Research results contribute to the overall knowledge about the relations of Slovenes with other ethno-nations in the past and present and to the knowledge of Slovenia and the Slovene people (Slovenes in Slovenia, Slovene autochthonous minorities, and Slovene emigrants) at home and abroad. Findings based on the research of Slovene-English language contact contributes many important insights into the past language developments and the current, very flexible position of the Slovene language abroad and in the homeland. Since language use is important in terms of identity on both individual and societal levels, these findings are of value to linguists as well as to other professionals concerned with the role of language in communication and in ethnic and cultural identity of the speaker. Equally important from the linguistic point of view and contributing to the science is a study of the Hungarian minority in Slovenia. The same is true of researching Slovene-German language contact (synchronic and diachronic aspects), where the findings may contribute to improvements in the fields of interlingual/intercultural learning of Slovene and German as foreign languages and of translation. Also, research of rural areas in contact will follow in its objectives the aims of basic social sciences in support of the consolidation of Slovene identity and culture in the European and global contexts. Our goal is to bring the theoretical knowledge closer to the local and regional levels through a multi-institutional approach, which is in line with the new paradigm of the OECD for rural development and the European and national guidelines on the lifelong sustainability-oriented education. In this way we will help raise the awareness of the rural population as well as of the rest of the population so that they may work toward preserving the identity and developing new qualities on the Slovene ethnic territory. The target pursued in this content will be interdependent links between human and natural resources, economic potentials and current educational platforms encouraging learning and better understanding of the identity of the Slovene territory. We see the advantage of this research in the holistic approach and in the belief that new approaches to interdisciplinary research have a decisive influence on further development of new research directions within the field of humanities. Other research included in this program will also contribute significantly to the development of research methodologies and procedures, as well as to the development of some fieldwork tools. Especially in the field of linguistics, the study of the Hungarian minority in Slovenia should be pointed out. Investigating the contact of Slovenes with the neighboring ethno-nations on the edges of the Slovene ethnic territory and with members of the immigrant communities living in Slovenia as well as the contact of Slovene immigrants in the countries of immigration with members of other immigrant communities there, both in the past and today, contributes significantly to the field of humanities and social sciences in Slovenia. Compared to the research about the immigrant experience of other European nations, Slovene emigration and their experience in the countries of immigration had been often pushed to the margins of the national awareness in the past. For this reason this otherwise global phenomenon has only received a marginal attention by Slovene humanities and social sciences. There exists general information on Slovene emigration (directions, volumes, causes, etc.) and some of the individual segments of the life of Slovene emigrants in the new countries (i.e., organizational, cultural activities, biographies of some of the most important Slovene immigrants), etc. There are, however, fewer monographs that comprehensively present the history of Slovene immigrant communities at the micro level (within a single city or a smaller physical geographical or administrative-political un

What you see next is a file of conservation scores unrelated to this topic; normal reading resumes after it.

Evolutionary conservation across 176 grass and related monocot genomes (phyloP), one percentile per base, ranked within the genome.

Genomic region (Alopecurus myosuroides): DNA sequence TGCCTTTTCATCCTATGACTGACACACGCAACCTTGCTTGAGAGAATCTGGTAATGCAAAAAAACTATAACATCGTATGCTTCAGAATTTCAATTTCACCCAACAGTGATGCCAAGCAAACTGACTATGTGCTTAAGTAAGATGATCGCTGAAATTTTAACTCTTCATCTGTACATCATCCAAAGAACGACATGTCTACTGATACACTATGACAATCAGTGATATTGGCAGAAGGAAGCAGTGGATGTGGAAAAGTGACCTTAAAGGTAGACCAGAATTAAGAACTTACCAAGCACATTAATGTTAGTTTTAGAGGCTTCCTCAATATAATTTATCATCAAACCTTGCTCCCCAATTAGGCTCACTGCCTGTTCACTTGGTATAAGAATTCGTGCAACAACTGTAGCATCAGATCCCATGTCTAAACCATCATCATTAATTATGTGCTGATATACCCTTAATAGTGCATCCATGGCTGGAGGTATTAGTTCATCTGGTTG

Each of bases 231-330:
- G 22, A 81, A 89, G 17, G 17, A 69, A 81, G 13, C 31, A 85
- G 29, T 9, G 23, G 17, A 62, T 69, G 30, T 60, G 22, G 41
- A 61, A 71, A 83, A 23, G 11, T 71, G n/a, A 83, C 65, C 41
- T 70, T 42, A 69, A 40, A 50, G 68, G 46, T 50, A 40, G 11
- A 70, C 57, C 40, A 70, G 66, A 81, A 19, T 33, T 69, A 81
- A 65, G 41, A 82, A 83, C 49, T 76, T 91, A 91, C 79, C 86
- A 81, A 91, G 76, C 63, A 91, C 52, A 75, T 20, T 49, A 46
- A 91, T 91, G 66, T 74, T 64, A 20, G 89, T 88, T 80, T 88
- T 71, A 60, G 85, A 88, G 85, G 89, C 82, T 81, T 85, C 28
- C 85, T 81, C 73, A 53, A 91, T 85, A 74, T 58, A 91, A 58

Significance for the country
Studying various aspects of contact between Slovenes and other ethno-nations throughout the history up to the present represents an important part of researching the past and the present of Slovene emigrants, indigenous ethnic minorities living on the Slovene territory and the Slovene nation as a whole. The published results of our research will help Slovenes in Slovenia to better understand Slovenes living outside the Republic of Slovenia. These Slovenes represent an important link between Slovenia and the countries in which they live, with a potential for mutual cooperation in many areas of social life. Research results are particularly relevant in terms of preserving ethnic identity of Slovene immigrants. In addition, they may serve as a basis for possible economic and cultural cooperation between Slovene cities and cities outside Slovenia where there is Slovene population. One of the indirect benefits of the program will be establishing contact with the individual heads of Slovene organizations in the neighboring countries and particularly in emigration. This will contribute to the promotion of Slovenia in the environments in which Slovene emigrants live. Of particular importance to the development of the Slovene economy will be the focus on identifying migrants of Slovene descent in the USA who have established themselves in the new environment as successful businessmen or entrepreneurs. Such research is particularly important in terms of understanding the  Slovene business community beyond the borders of the Republic of Slovenia and also for getting a comprehensive picture of Slovene emigration to the US in general. Research results will also be used to indirectly promote Slovenia’s economic cooperation with its neighboring countries and with the countries where Slovene immigrants live. In this respect, the local “Slovenes” there and their descendants may play an important intermediary role. Research results will be potentially useful for all those who regularly or occasionally need English at work (e.g. translators in EU institutions). New insights into the situation of the Slovene minorities in the neighboring countries will be particularly welcome in the period after Slovenia had joined the Schengen area. Similarly, lessons learned from the history of Slovene emigration can help us better understand the every increasing pace of globalization. The findings related to the Slovene cultural heritage in emigration and in the neighboring countries will no doubt enrich the knowledge of Slovenes and immigrants living in Slovenia about Slovenes in the neighboring countries and elsewhere in the world.
Most important scientific results Interim report
Most important socioeconomically and culturally relevant results Interim report